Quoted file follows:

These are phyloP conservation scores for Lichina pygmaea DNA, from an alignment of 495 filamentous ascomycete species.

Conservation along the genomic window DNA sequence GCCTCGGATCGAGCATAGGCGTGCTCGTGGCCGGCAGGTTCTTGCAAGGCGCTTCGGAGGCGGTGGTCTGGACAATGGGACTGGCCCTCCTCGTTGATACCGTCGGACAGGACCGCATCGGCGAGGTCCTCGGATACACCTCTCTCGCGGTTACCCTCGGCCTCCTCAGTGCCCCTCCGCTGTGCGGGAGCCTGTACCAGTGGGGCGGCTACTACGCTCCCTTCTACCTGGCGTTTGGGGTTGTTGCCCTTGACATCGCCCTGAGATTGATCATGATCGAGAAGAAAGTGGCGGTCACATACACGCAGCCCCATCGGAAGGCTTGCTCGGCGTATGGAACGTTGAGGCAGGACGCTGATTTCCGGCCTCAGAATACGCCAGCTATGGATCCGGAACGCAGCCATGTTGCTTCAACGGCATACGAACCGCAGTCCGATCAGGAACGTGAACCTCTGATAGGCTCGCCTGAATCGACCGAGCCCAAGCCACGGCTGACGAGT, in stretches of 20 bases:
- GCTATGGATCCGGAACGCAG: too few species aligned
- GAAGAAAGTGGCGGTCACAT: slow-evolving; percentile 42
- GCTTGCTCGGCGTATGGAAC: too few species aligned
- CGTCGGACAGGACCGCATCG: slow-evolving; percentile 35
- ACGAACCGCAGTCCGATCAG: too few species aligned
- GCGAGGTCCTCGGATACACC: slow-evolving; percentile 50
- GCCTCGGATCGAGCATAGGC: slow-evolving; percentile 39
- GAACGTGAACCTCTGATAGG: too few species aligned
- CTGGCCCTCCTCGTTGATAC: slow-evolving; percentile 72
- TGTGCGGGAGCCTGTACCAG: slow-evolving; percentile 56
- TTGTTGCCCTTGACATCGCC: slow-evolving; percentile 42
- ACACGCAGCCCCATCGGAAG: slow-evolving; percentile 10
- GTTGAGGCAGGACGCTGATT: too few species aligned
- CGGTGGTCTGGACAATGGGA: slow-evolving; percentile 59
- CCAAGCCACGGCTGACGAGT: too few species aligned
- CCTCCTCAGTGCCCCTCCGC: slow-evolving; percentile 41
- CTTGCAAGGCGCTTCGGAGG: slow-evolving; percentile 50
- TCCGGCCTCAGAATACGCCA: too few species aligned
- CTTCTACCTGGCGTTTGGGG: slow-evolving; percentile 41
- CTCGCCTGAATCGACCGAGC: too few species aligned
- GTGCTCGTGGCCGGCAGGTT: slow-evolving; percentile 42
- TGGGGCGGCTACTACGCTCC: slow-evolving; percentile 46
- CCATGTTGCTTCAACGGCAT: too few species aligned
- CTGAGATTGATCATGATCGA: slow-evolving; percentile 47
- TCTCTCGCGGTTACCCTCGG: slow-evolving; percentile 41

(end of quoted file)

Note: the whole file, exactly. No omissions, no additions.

These are phyloP conservation scores for Lichina pygmaea DNA, from an alignment of 495 filamentous ascomycete species.

Conservation along the genomic window DNA sequence GCCTCGGATCGAGCATAGGCGTGCTCGTGGCCGGCAGGTTCTTGCAAGGCGCTTCGGAGGCGGTGGTCTGGACAATGGGACTGGCCCTCCTCGTTGATACCGTCGGACAGGACCGCATCGGCGAGGTCCTCGGATACACCTCTCTCGCGGTTACCCTCGGCCTCCTCAGTGCCCCTCCGCTGTGCGGGAGCCTGTACCAGTGGGGCGGCTACTACGCTCCCTTCTACCTGGCGTTTGGGGTTGTTGCCCTTGACATCGCCCTGAGATTGATCATGATCGAGAAGAAAGTGGCGGTCACATACACGCAGCCCCATCGGAAGGCTTGCTCGGCGTATGGAACGTTGAGGCAGGACGCTGATTTCCGGCCTCAGAATACGCCAGCTATGGATCCGGAACGCAGCCATGTTGCTTCAACGGCATACGAACCGCAGTCCGATCAGGAACGTGAACCTCTGATAGGCTCGCCTGAATCGACCGAGCCCAAGCCACGGCTGACGAGT, in stretches of 20 bases:
- GCTATGGATCCGGAACGCAG: too few species aligned
- GAAGAAAGTGGCGGTCACAT: slow-evolving; percentile 42
- GCTTGCTCGGCGTATGGAAC: too few species aligned
- CGTCGGACAGGACCGCATCG: slow-evolving; percentile 35
- ACGAACCGCAGTCCGATCAG: too few species aligned
- GCGAGGTCCTCGGATACACC: slow-evolving; percentile 50
- GCCTCGGATCGAGCATAGGC: slow-evolving; percentile 39
- GAACGTGAACCTCTGATAGG: too few species aligned
- CTGGCCCTCCTCGTTGATAC: slow-evolving; percentile 72
- TGTGCGGGAGCCTGTACCAG: slow-evolving; percentile 56
- TTGTTGCCCTTGACATCGCC: slow-evolving; percentile 42
- ACACGCAGCCCCATCGGAAG: slow-evolving; percentile 10
- GTTGAGGCAGGACGCTGATT: too few species aligned
- CGGTGGTCTGGACAATGGGA: slow-evolving; percentile 59
- CCAAGCCACGGCTGACGAGT: too few species aligned
- CCTCCTCAGTGCCCCTCCGC: slow-evolving; percentile 41
- CTTGCAAGGCGCTTCGGAGG: slow-evolving; percentile 50
- TCCGGCCTCAGAATACGCCA: too few species aligned
- CTTCTACCTGGCGTTTGGGG: slow-evolving; percentile 41
- CTCGCCTGAATCGACCGAGC: too few species aligned
- GTGCTCGTGGCCGGCAGGTT: slow-evolving; percentile 42
- TGGGGCGGCTACTACGCTCC: slow-evolving; percentile 46
- CCATGTTGCTTCAACGGCAT: too few species aligned
- CTGAGATTGATCATGATCGA: slow-evolving; percentile 47
- TCTCTCGCGGTTACCCTCGG: slow-evolving; percentile 41